+- Removing the ``u`` prefix before unicode strings;
+- Adding a ``b`` prefix before bytestrings.
+Performing these changes systematically guarantees backwards compatibility.
+However, Django applications generally don't need bytestrings, since Django
+only exposes unicode interfaces to the programmer. Python 3 discourages using
+bytestrings, except for binary data or byte-oriented interfaces. Python 2
+makes bytestrings and unicode strings effectively interchangeable, as long as
+they only contain ASCII data. Take advantage of this to use unicode strings
+wherever possible and avoid the ``b`` prefixes.
+.. note::
+ Python 2's ``u`` prefix is a syntax error in Python 3.2 but it will be
+ allowed again in Python 3.3 thanks to :pep:`414`. Thus, this
+ transformation is optional if you target Python ≥ 3.3. It's still
+ recommended, per the "write Python 3 code" philosophy.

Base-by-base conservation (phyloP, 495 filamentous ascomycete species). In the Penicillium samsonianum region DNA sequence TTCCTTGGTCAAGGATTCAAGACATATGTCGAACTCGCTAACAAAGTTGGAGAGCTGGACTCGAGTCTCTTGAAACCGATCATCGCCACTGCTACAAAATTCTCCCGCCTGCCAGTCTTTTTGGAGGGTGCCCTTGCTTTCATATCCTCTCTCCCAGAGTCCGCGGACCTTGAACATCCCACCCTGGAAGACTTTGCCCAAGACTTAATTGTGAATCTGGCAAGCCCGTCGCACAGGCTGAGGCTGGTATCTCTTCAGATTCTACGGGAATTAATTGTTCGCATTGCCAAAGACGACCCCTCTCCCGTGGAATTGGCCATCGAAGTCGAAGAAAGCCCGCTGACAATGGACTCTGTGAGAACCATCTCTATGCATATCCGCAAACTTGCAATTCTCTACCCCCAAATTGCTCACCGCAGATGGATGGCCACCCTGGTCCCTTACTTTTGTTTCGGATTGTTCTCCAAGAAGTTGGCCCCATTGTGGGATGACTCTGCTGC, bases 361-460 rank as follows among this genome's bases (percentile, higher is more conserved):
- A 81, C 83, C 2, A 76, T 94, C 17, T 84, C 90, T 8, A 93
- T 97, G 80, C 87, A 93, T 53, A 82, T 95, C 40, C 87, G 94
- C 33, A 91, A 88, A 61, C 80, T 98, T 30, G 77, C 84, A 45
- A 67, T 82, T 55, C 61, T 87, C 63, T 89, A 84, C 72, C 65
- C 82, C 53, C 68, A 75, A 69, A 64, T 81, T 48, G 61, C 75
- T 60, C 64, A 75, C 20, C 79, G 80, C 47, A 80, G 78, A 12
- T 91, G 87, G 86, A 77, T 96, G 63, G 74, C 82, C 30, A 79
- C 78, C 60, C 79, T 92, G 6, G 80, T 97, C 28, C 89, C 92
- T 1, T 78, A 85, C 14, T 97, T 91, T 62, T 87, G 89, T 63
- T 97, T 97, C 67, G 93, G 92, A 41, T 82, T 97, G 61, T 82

+String handling
+Python 2's :class:`unicode` type was renamed :class:`str` in Python 3,
+:class:`str` was renamed :class:`bytes`, and :class:`basestring` disappeared.
+six_ provides :ref:`tools <string-handling-with-six>` to deal with these
+Django also contains several string related classes and functions in the
+:mod:`django.utils.encoding` and :mod:`django.utils.safestring` modules. Their
+names used the words ``str``, which doesn't mean the same thing in Python 2
+and Python 3, and ``unicode``, which doesn't exist in Python 3. In order to
+avoid ambiguity and confusion these concepts were renamed ``bytes`` and